Marshall County and the Lake District have attracted anglers, boaters and campers for years, making the area a premier destination. Now, the success of a recent state mountain bike race could potentially open the door for additional visitors to enjoy the local environment and possibly a new economic avenue.
Kentucky Dam Village State Park hosted the Kentucky First Inter-School Cycling League (KICL) State Championship on October 24 with nearly 150 participants affiliated with a dozen Marshall County teams (which has won his eighth state title) and a composite team of runners from McCracken County Schools and Paducah to Clark County in east-central Kentucky.
“It’s been a really good weekend,” said Steve Beckett, former head coach of the Marshall County mountain bike team and co-founder and director of KICL. “It helps when the weather is good. People like to go out. We have food trucks and various amenities for them. So when you can sit here by the lake, enjoy a breeze and it’s not too hot like our other races, everyone loves it.
“It was good for the park (and) for Calvert City,” he added.
Besides the surroundings, Beckett said the first-ever National Mountain Bike Championship offered a glimpse of a new sport and its potential to gain momentum in a sporting state best known for hoops, horses and hunting. .
“I think the people who came and had never been to a race before were probably too impressed,” he said. “They didn’t realize what everything is involved; the establishment, the infrastructure put in place. It takes a small army to do that.
This army has recruited volunteers and increased its numbers in Marshall County and Kentucky since the idea sprouted in Beckett’s head in 2012 to find a competitive school cycling organization for his son Carson, who was a freshman. year at MCHS.
In 2013, Tennessee launched their mountain bike league and Beckett approached officials there if his son and a Kentucky team could compete in the Volunteer State. With their approval and that of Marshall County school officials, Marshall had the first and only mountain bike team affiliated with the school in the Bluegrass.
Sixteen student bikers were part of this inaugural team in 2013, which each won the Tennessee State Championships until 2019, which was the last time Marshall County competed with this league before the last year does not cancel its season and that the KICL is formed.
Beckett said the formation of the new team provided an additional opportunity for students to showcase their talents for Marshall County. “It is the pride of children who do not participate in traditional sports; get the Marshall County logo and be recognized at Meet the Marshals and feel like they are part of a college program, even if it is not part of the (Kentucky High School Athletic Association). ”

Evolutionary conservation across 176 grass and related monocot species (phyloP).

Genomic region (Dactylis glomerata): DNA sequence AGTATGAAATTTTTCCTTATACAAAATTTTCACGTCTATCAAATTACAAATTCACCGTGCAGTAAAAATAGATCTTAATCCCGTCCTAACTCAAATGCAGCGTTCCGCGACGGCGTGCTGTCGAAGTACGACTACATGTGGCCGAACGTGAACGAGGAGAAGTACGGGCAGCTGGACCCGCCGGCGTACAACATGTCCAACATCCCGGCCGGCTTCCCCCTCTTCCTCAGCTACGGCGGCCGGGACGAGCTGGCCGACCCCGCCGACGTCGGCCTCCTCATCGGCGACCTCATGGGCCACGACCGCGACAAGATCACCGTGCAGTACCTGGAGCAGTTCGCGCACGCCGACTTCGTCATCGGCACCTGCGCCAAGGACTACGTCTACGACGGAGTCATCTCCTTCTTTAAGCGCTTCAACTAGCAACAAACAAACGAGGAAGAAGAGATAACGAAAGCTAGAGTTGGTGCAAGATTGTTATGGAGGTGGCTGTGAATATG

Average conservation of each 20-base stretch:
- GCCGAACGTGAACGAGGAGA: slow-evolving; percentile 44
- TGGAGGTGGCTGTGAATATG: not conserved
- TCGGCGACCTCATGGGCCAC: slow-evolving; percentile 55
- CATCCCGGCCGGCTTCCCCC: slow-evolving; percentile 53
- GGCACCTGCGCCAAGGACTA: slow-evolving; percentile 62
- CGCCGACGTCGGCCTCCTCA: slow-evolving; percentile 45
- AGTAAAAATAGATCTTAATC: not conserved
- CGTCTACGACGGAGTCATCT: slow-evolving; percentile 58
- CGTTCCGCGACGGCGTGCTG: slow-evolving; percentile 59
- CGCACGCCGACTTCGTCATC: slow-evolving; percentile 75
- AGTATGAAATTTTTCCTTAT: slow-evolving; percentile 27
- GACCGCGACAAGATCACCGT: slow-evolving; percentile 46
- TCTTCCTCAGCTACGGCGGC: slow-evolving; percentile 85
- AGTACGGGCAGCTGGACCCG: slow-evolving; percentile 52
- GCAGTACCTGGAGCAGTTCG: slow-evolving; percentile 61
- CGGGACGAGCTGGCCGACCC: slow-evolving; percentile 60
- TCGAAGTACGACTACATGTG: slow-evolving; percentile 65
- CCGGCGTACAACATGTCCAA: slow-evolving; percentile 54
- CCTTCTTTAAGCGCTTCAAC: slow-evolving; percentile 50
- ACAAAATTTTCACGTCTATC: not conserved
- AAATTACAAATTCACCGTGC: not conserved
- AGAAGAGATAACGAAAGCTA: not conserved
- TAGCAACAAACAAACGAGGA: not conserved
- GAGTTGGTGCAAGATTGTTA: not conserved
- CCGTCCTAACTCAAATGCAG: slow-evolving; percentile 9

Still, the goal was to develop interest and sport at home. To do this, Beckett and the core of Marshall’s team and boosters had to ask other people from all over Kentucky to see what Tennessee was doing. They encouraged people to form individual or composite teams from two or three schools to participate.
“They witnessed it and said, ‘Hey, we need this in Kentucky,’” Beckett recalls. “I said to myself: ‘No kidding! “”
After pitching the idea to the National Interscholastic Cycling Association (NICA) and forming teams in Lexington, Louisville and Elizabethtown, they were approved two years ago to form the KICL for its start-up season in 2021.
This inaugural year had five races starting at Barren River State Park, Capitol View Park in Frankfort, Buffalo Lake in Elizabethtown and Veterans Park in Lexington before ending at Kentucky Dam Village for the state meet.
And there are other programs besides racing within the NICA and state leagues. There is a girls-only program called GRIT (Girls Riding Together), a scout-like program called the Teen Trail Corps where bikers earn badges for community services such as trail maintenance and park cleaning, and a program adventure more oriented towards exploration, “biking and hiking” and overnight camping.
Five years ago, Beckett created the Marshall County Mountain Bike Trail which covers approximately 10 miles. In recent years, he said they’ve created a trail system in Livingston County, Eddyville and Land Between the Lakes.
With KICL, whose board of directors includes Carson Beckett, Michael Yarbrough of Benton and Ralph Jennings of Grand Rivers, and continued to promote mountain biking in Western Kentucky, the area could potentially be an adventure destination. similar to the Red River Gorge site in eastern Kentucky near Natural Bridge State Park. , which attracts climbers from all over the world to their cliffs.
“If you count Land Between the Lakes, you have almost 100 miles at four sites,” Beckett said. “People can come and spend the money and walk a different trail every day for three or four days.
“Communities that have a bike culture, they start building these bike destination parks where they have a pump track for the kids, skill zones where you can ride logs and ledges, and you have trails. “, he added. “These are the people who get it and attract people for days.”